3 Things I Learned in Alaska

3 Things I learned in AlaskaAs you may or may not know, I have been absent the past 25 days due to a 3-week sea kayaking expedition in Prince William Sound, Alaska, courtesy of my college prep program, the Student Expedition Program (STEP).

Alaska blog post

Basically, I spent three weeks in the middle of nowhere in Alaska with only what fit in our nine kayaks. We spent the evenings through early mornings camping and eating, and the days on the water. We travelled between six and fourteen nautical miles (1.15X a land mile) per day we travelled, to a total of 130 nautical miles.

We endured relentless rain, raging wind, thick fog, rough seas, and only having the bare necessities. Yes, that means I didn’t have any access to phone or internet for three weeks. Crazy, right?


Having  put myself through this experience makes me feel a bit insane. But, I’m so glad I did it. To be completely honest, I hated it for a while. Everything was cold and wet the entire first week, leaving us stuck on a beach in Entry Cove for six days straight. It took me about a week to get daily things down, and another week to be comfortable and start actually enjoying the experience. Do not mistake my expedition for a vacation – it was far from it. It was 21 days of hard work and survival.

All-in-all, it was a great and valuable experience for me. I definitely learned a lot and came back with many things I want to change about myself and in my life, as well as a renewed sense of confidence in myself and my abilities. Heck, if I could survive this, what couldn’t I do?


To save you the trouble of going to Alaska for three weeks to find these things out yourself, I’ll share with you the top three takeaways I have from the expedition:

1.) Leadership – learning to turn Vision into Action through Communication and Having a Tolerance for Adversity and Uncertainty

On the expedition, we learned a new model for leadership that they teach in the National Outdoor Leadership (NOLS) curriculum. This model has 7 components:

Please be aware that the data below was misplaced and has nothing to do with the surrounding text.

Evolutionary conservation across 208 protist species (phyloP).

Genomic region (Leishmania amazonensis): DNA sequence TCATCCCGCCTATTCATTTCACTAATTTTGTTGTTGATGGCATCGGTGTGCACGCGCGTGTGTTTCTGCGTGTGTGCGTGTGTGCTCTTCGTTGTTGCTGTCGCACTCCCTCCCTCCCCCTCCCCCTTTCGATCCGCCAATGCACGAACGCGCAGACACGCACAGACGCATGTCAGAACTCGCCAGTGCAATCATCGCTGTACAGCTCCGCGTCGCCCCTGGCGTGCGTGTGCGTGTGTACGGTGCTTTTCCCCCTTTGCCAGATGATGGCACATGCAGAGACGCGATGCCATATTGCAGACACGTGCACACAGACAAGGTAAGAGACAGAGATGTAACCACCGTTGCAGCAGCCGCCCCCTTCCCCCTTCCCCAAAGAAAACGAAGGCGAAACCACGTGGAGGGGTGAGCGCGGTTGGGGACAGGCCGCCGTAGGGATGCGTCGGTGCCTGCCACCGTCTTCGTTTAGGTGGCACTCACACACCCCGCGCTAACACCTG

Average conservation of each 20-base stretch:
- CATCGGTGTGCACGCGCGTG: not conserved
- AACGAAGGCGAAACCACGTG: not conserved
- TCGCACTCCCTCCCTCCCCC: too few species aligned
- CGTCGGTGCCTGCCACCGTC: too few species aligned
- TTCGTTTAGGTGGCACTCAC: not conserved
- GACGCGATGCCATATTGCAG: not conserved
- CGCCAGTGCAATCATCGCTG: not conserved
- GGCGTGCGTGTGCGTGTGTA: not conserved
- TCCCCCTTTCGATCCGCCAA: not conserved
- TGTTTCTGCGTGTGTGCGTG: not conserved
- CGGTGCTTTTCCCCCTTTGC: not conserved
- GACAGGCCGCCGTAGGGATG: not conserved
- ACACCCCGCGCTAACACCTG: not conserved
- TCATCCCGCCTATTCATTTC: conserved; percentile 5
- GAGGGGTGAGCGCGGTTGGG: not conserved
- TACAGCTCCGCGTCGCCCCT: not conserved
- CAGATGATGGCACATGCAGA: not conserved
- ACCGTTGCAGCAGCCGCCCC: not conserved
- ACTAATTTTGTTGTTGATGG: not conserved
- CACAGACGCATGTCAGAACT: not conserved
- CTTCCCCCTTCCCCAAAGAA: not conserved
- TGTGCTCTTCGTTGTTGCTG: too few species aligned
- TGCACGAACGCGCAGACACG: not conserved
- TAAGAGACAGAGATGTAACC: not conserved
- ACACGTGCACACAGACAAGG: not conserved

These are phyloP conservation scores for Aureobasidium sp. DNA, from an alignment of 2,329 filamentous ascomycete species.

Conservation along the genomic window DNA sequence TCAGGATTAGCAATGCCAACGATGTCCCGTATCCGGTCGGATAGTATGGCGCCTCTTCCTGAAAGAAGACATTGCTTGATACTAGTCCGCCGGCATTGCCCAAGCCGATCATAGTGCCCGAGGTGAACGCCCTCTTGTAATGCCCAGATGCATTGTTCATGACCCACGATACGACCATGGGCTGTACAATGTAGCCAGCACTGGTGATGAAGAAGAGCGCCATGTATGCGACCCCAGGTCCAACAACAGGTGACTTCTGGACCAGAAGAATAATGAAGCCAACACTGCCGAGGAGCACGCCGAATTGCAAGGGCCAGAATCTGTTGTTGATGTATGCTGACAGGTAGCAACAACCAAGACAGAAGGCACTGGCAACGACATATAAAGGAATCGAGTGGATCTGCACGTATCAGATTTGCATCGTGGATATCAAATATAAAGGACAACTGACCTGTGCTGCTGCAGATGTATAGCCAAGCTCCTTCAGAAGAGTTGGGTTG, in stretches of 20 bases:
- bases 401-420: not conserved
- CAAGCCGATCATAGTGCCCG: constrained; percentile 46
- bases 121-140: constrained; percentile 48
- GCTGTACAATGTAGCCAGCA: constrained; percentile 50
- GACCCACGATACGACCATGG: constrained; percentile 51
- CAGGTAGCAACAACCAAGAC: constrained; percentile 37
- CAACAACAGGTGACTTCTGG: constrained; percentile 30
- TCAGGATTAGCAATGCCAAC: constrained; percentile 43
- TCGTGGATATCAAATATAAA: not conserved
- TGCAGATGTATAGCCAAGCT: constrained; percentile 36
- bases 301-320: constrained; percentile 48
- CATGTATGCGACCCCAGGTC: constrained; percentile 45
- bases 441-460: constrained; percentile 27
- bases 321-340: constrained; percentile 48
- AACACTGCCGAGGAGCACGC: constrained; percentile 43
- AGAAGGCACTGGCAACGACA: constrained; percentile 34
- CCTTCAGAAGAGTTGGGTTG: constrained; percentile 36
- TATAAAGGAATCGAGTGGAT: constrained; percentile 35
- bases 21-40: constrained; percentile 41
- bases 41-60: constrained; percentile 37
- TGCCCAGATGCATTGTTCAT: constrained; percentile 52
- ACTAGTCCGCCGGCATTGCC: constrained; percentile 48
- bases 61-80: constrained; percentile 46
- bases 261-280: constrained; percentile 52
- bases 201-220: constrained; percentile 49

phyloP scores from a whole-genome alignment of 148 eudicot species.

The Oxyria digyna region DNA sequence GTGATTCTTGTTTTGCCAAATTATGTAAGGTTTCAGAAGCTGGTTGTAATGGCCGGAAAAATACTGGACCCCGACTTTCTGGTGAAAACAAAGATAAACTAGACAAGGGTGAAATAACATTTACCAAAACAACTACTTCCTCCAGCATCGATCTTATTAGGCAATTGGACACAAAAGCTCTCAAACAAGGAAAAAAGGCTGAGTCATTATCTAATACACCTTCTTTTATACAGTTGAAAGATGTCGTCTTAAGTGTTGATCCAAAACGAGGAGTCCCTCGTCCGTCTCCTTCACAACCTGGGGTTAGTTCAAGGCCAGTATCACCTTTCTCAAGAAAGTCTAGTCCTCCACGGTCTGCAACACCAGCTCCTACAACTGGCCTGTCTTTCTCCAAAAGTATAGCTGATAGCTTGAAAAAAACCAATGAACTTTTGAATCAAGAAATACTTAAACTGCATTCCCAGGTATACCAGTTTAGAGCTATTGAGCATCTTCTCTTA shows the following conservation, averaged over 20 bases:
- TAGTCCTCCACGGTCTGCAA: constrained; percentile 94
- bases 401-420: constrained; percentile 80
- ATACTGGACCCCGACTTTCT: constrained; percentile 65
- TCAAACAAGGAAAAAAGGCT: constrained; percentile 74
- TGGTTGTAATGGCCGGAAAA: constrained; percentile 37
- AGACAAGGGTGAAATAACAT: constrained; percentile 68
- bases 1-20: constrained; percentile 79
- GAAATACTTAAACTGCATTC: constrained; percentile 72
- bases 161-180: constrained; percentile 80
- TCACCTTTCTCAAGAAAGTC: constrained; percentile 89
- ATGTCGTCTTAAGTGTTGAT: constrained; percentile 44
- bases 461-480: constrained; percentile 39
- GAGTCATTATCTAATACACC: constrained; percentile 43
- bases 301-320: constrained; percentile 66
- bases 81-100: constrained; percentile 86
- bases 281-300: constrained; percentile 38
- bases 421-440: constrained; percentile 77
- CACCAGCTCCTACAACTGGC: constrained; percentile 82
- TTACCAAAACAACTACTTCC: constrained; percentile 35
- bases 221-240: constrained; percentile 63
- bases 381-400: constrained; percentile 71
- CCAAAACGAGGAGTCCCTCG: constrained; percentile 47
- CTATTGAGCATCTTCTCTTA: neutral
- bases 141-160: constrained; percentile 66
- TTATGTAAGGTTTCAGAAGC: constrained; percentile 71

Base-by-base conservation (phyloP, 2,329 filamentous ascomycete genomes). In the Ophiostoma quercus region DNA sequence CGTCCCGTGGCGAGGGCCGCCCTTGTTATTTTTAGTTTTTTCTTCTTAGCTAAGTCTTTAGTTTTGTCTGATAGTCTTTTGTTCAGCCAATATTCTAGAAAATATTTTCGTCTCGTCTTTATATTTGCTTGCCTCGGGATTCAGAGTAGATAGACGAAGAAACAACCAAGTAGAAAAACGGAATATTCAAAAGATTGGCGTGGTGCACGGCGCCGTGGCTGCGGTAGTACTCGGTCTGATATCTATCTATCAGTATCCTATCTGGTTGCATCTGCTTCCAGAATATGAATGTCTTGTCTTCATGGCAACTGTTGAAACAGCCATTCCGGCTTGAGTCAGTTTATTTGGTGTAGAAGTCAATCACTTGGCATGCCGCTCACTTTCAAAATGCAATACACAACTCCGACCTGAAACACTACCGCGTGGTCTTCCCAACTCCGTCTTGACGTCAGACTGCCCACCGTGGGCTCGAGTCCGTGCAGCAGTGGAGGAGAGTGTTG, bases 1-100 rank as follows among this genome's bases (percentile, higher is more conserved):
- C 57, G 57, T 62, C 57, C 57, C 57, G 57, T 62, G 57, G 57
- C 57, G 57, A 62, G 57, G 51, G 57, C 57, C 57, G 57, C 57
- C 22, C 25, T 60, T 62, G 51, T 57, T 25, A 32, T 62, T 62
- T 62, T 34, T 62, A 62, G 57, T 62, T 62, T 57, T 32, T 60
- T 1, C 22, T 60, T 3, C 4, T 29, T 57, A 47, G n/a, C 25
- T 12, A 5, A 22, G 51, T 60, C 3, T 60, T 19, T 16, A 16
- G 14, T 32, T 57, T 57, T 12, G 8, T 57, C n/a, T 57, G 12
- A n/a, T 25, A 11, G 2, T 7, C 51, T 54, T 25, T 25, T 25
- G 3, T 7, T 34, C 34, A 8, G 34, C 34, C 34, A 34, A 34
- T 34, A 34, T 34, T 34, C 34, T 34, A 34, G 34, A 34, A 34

1. Communication
  2. Judgement and decision-making
  3. Tolerance for Adversity and Uncertainty
  4. Competence
  5. Self-Awareness
  6. Vision and Action
  7. Expedition Behavior

While we worked intimately both conceptually and practically with all of these ideas, I’d like to focus on the three that were the most important to me: vision and action, communication, and tolerance for adversity and uncertainty.

Vision and Action: When trying to accomplish a goal as either a leader or an active follower, I learned how important vision and action is. You must have a vision for how you will accomplish the goal, and then you have to actually do the thing – you have to act on the vision. Without vision, you are acting haphazardly and inefficiently. Without action, the vision is nothing but a daydream. A great example of this was when we were putting the kayaks away on the beach. If we don’t have a vision for where each kayak will go, we will be wondering around carrying this very heavy kayak for longer than we have to. If we don’t act on where the kayaks should go, they won’t be put away safely.

Communication: Now, in order to have a leader turn their vision into action, they need communication. As an entrepreneur with a lot of vision, my most important tool to inspire action in others and to move my ideas forward is communication with my team and audience. Out in Alaska, with so many people with so little knowledge, we had to learn how to communicate new things. Trying to describe the best way to cook the food when asked, or navigate the waters, or pitch the tarp to those around me required descriptive words, patient tones, and specific wording so the other person would understand what vision you had in your mind, so that they could then act on that vision. This ties into expedition behavior, which has to do with helping others out but not routinely doing their work. You are doing the other person a favor by using communication skills to teach them how to do something, like tying a knot, on their own.